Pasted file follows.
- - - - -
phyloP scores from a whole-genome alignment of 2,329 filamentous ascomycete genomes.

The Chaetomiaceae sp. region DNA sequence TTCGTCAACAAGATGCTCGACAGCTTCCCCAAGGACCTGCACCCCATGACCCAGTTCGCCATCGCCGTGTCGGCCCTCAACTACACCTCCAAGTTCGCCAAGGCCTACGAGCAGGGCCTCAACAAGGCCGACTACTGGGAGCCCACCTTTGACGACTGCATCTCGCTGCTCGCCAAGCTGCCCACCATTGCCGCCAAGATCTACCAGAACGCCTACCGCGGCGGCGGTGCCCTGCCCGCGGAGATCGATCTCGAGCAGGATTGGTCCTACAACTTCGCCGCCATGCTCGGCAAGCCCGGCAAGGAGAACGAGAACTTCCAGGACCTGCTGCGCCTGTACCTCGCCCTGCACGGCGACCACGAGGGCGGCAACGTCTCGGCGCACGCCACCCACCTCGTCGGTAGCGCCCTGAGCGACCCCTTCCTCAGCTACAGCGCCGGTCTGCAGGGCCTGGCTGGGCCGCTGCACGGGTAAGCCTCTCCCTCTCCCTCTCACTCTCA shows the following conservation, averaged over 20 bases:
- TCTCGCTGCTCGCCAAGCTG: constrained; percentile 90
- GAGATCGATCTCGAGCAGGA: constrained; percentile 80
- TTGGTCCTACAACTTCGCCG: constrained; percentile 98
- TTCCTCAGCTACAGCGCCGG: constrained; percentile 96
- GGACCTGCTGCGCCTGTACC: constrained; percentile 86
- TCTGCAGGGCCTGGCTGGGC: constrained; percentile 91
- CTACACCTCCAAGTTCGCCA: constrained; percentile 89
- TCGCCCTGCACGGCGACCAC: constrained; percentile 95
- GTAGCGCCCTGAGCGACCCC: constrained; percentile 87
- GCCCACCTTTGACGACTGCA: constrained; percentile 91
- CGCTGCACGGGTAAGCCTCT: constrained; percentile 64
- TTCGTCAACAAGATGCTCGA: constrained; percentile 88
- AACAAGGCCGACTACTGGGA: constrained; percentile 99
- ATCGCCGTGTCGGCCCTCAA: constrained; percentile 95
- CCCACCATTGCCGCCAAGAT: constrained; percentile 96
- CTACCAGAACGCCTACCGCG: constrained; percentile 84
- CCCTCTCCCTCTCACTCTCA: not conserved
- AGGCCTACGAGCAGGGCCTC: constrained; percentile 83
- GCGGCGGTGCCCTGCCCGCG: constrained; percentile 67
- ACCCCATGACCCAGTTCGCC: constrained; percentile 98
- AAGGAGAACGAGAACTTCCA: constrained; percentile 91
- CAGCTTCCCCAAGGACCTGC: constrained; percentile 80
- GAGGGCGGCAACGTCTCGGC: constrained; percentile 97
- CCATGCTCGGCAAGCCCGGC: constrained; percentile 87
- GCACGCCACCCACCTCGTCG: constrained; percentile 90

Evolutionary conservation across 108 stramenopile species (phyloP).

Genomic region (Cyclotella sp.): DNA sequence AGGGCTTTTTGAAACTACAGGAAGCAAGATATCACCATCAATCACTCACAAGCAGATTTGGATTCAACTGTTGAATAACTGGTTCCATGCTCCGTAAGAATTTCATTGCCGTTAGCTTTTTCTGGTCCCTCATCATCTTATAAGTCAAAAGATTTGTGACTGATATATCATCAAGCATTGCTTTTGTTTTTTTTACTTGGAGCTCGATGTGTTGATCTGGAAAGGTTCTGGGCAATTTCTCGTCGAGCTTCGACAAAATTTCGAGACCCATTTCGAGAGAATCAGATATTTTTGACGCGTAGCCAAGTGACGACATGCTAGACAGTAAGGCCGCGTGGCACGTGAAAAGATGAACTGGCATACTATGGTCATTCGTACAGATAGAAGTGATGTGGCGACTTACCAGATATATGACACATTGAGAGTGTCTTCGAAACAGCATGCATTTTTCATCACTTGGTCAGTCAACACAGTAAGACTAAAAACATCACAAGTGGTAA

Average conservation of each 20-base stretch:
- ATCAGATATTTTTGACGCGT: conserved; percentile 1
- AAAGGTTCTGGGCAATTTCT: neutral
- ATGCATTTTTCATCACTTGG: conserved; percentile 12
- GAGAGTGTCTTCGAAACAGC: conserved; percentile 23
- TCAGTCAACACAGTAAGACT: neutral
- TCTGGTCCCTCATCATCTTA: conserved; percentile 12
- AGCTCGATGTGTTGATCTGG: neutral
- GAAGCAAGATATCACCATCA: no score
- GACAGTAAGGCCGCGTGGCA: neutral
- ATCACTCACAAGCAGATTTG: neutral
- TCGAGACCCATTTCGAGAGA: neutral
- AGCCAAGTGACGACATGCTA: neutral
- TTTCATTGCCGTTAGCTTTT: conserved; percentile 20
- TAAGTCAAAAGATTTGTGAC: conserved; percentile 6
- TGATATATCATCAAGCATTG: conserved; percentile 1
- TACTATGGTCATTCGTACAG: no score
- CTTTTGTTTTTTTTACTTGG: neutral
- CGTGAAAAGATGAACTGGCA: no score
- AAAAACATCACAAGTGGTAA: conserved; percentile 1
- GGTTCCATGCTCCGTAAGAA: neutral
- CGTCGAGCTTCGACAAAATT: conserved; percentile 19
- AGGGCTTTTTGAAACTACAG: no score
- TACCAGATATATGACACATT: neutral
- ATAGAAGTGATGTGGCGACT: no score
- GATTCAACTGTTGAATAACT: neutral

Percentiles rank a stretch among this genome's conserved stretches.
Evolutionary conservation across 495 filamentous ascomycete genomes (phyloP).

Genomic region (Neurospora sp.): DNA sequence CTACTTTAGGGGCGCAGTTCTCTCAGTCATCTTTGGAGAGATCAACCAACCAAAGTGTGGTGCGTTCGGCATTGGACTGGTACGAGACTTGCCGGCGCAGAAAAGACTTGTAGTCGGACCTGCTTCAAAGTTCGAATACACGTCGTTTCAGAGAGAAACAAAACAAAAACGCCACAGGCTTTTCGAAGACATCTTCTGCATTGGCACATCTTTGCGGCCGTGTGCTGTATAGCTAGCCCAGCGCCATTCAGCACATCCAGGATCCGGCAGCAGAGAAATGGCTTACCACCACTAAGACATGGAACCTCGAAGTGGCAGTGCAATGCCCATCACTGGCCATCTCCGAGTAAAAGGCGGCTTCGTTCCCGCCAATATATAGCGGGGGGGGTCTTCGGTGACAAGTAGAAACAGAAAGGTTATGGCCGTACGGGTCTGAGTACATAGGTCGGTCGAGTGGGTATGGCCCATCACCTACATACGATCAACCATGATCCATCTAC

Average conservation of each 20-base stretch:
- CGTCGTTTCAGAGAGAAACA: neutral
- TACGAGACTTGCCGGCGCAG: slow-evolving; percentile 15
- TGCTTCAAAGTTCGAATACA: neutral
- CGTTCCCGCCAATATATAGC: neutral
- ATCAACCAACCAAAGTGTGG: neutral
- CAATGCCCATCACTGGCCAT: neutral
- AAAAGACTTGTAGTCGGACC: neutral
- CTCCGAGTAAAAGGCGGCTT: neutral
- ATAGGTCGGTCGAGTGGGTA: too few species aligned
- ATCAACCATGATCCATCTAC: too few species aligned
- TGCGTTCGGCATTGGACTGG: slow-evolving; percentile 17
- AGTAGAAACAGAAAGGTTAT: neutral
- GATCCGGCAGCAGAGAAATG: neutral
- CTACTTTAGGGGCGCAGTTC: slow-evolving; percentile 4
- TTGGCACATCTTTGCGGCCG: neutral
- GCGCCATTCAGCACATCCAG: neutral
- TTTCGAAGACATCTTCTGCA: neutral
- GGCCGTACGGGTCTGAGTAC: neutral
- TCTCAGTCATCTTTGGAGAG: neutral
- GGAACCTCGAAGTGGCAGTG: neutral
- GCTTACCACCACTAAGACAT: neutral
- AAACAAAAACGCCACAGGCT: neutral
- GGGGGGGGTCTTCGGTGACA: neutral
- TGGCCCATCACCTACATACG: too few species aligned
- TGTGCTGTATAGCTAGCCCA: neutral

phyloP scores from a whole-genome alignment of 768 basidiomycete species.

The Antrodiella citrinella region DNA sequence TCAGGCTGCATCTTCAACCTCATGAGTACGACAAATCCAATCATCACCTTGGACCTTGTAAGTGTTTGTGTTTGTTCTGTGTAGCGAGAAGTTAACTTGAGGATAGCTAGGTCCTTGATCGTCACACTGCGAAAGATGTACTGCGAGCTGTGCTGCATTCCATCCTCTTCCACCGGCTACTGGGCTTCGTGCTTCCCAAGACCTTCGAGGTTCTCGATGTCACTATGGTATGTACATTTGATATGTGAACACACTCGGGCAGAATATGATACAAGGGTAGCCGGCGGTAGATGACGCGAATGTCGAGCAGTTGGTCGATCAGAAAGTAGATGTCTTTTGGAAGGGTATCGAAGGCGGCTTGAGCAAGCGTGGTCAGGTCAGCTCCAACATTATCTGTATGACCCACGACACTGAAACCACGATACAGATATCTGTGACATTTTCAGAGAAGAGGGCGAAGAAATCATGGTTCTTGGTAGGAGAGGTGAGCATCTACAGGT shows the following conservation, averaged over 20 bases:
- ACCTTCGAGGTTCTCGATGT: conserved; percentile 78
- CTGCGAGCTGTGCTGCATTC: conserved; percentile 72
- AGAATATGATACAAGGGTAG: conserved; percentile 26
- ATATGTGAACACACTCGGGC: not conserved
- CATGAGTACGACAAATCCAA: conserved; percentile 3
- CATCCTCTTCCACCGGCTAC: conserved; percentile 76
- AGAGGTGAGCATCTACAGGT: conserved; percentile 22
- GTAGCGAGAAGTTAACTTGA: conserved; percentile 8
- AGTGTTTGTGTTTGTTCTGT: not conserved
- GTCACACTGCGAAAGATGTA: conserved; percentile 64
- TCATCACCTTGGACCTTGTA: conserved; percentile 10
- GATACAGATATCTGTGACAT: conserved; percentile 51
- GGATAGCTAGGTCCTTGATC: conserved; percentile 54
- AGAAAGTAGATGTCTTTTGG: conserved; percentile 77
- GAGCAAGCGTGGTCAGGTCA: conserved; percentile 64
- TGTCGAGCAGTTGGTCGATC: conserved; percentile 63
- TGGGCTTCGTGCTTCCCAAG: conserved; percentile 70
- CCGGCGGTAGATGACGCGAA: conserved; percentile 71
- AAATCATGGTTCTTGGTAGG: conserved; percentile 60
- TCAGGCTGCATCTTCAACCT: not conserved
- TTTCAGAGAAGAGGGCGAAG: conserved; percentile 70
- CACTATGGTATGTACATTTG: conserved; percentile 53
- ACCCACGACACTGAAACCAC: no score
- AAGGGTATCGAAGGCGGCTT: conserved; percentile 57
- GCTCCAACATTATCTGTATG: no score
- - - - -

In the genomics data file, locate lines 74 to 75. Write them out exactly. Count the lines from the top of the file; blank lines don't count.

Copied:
- TTGGCACATCTTTGCGGCCG: neutral
- GCGCCATTCAGCACATCCAG: neutral